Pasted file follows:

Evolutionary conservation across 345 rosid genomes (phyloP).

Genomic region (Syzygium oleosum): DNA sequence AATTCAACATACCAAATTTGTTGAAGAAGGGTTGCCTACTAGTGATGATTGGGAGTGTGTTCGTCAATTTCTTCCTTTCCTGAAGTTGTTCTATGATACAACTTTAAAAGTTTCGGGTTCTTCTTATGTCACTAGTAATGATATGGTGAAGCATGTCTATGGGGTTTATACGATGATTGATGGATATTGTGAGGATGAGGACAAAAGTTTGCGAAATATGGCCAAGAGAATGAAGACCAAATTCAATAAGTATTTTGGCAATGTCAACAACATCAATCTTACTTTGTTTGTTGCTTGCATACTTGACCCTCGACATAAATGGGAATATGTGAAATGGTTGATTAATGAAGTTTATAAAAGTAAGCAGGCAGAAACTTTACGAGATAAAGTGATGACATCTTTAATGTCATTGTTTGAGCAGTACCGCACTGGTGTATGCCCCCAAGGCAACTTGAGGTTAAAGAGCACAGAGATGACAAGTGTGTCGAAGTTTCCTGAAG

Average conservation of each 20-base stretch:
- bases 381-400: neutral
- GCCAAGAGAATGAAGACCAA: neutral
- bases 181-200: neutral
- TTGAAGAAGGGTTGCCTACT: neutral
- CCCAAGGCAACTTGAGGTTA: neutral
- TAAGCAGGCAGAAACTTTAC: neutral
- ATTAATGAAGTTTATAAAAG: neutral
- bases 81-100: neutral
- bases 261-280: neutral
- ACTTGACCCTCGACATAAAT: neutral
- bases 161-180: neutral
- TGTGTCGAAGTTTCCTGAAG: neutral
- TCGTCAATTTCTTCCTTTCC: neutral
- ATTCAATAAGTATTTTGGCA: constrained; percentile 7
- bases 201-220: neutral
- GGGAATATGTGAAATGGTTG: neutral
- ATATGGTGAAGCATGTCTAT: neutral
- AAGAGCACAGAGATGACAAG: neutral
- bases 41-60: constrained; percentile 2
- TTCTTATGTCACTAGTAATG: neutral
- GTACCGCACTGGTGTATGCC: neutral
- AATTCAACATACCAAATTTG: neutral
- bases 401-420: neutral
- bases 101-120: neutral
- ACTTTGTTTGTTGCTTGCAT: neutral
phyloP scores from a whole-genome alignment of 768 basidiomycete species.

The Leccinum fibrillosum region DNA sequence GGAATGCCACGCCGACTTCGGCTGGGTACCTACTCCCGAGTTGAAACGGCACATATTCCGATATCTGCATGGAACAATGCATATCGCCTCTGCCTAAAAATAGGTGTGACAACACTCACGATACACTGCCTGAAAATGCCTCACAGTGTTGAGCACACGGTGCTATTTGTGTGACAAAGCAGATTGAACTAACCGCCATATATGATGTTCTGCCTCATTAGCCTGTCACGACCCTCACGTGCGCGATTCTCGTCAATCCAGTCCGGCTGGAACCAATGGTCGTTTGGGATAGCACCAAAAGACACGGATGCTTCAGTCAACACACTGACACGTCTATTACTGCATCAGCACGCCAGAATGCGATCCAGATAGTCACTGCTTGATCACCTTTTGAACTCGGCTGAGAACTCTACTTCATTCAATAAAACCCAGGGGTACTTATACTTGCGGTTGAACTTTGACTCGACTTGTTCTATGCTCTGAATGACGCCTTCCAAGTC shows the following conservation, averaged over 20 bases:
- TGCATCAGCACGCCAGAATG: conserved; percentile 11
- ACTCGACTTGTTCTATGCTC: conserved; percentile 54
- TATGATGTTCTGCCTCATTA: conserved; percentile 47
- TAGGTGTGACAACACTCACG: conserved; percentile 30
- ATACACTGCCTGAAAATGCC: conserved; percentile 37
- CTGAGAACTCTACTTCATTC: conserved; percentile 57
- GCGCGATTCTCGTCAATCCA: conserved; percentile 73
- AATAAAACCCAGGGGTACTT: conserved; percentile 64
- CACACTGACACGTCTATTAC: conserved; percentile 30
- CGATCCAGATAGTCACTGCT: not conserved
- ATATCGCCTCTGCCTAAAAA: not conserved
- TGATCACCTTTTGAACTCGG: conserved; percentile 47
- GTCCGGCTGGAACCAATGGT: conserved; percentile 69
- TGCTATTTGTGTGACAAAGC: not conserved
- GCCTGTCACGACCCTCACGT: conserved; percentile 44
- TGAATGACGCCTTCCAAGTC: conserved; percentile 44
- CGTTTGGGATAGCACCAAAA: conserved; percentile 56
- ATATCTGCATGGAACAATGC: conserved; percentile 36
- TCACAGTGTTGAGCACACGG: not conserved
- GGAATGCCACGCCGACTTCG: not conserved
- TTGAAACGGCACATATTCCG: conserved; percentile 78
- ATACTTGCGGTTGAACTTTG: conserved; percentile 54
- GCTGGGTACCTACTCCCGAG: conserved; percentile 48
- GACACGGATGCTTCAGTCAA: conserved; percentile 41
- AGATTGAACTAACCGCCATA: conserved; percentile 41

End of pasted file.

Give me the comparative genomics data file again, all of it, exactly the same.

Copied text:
Evolutionary conservation across 345 rosid genomes (phyloP).

Genomic region (Syzygium oleosum): DNA sequence AATTCAACATACCAAATTTGTTGAAGAAGGGTTGCCTACTAGTGATGATTGGGAGTGTGTTCGTCAATTTCTTCCTTTCCTGAAGTTGTTCTATGATACAACTTTAAAAGTTTCGGGTTCTTCTTATGTCACTAGTAATGATATGGTGAAGCATGTCTATGGGGTTTATACGATGATTGATGGATATTGTGAGGATGAGGACAAAAGTTTGCGAAATATGGCCAAGAGAATGAAGACCAAATTCAATAAGTATTTTGGCAATGTCAACAACATCAATCTTACTTTGTTTGTTGCTTGCATACTTGACCCTCGACATAAATGGGAATATGTGAAATGGTTGATTAATGAAGTTTATAAAAGTAAGCAGGCAGAAACTTTACGAGATAAAGTGATGACATCTTTAATGTCATTGTTTGAGCAGTACCGCACTGGTGTATGCCCCCAAGGCAACTTGAGGTTAAAGAGCACAGAGATGACAAGTGTGTCGAAGTTTCCTGAAG

Average conservation of each 20-base stretch:
- bases 381-400: neutral
- GCCAAGAGAATGAAGACCAA: neutral
- bases 181-200: neutral
- TTGAAGAAGGGTTGCCTACT: neutral
- CCCAAGGCAACTTGAGGTTA: neutral
- TAAGCAGGCAGAAACTTTAC: neutral
- ATTAATGAAGTTTATAAAAG: neutral
- bases 81-100: neutral
- bases 261-280: neutral
- ACTTGACCCTCGACATAAAT: neutral
- bases 161-180: neutral
- TGTGTCGAAGTTTCCTGAAG: neutral
- TCGTCAATTTCTTCCTTTCC: neutral
- ATTCAATAAGTATTTTGGCA: constrained; percentile 7
- bases 201-220: neutral
- GGGAATATGTGAAATGGTTG: neutral
- ATATGGTGAAGCATGTCTAT: neutral
- AAGAGCACAGAGATGACAAG: neutral
- bases 41-60: constrained; percentile 2
- TTCTTATGTCACTAGTAATG: neutral
- GTACCGCACTGGTGTATGCC: neutral
- AATTCAACATACCAAATTTG: neutral
- bases 401-420: neutral
- bases 101-120: neutral
- ACTTTGTTTGTTGCTTGCAT: neutral
phyloP scores from a whole-genome alignment of 768 basidiomycete species.

The Leccinum fibrillosum region DNA sequence GGAATGCCACGCCGACTTCGGCTGGGTACCTACTCCCGAGTTGAAACGGCACATATTCCGATATCTGCATGGAACAATGCATATCGCCTCTGCCTAAAAATAGGTGTGACAACACTCACGATACACTGCCTGAAAATGCCTCACAGTGTTGAGCACACGGTGCTATTTGTGTGACAAAGCAGATTGAACTAACCGCCATATATGATGTTCTGCCTCATTAGCCTGTCACGACCCTCACGTGCGCGATTCTCGTCAATCCAGTCCGGCTGGAACCAATGGTCGTTTGGGATAGCACCAAAAGACACGGATGCTTCAGTCAACACACTGACACGTCTATTACTGCATCAGCACGCCAGAATGCGATCCAGATAGTCACTGCTTGATCACCTTTTGAACTCGGCTGAGAACTCTACTTCATTCAATAAAACCCAGGGGTACTTATACTTGCGGTTGAACTTTGACTCGACTTGTTCTATGCTCTGAATGACGCCTTCCAAGTC shows the following conservation, averaged over 20 bases:
- TGCATCAGCACGCCAGAATG: conserved; percentile 11
- ACTCGACTTGTTCTATGCTC: conserved; percentile 54
- TATGATGTTCTGCCTCATTA: conserved; percentile 47
- TAGGTGTGACAACACTCACG: conserved; percentile 30
- ATACACTGCCTGAAAATGCC: conserved; percentile 37
- CTGAGAACTCTACTTCATTC: conserved; percentile 57
- GCGCGATTCTCGTCAATCCA: conserved; percentile 73
- AATAAAACCCAGGGGTACTT: conserved; percentile 64
- CACACTGACACGTCTATTAC: conserved; percentile 30
- CGATCCAGATAGTCACTGCT: not conserved
- ATATCGCCTCTGCCTAAAAA: not conserved
- TGATCACCTTTTGAACTCGG: conserved; percentile 47
- GTCCGGCTGGAACCAATGGT: conserved; percentile 69
- TGCTATTTGTGTGACAAAGC: not conserved
- GCCTGTCACGACCCTCACGT: conserved; percentile 44
- TGAATGACGCCTTCCAAGTC: conserved; percentile 44
- CGTTTGGGATAGCACCAAAA: conserved; percentile 56
- ATATCTGCATGGAACAATGC: conserved; percentile 36
- TCACAGTGTTGAGCACACGG: not conserved
- GGAATGCCACGCCGACTTCG: not conserved
- TTGAAACGGCACATATTCCG: conserved; percentile 78
- ATACTTGCGGTTGAACTTTG: conserved; percentile 54
- GCTGGGTACCTACTCCCGAG: conserved; percentile 48
- GACACGGATGCTTCAGTCAA: conserved; percentile 41
- AGATTGAACTAACCGCCATA: conserved; percentile 41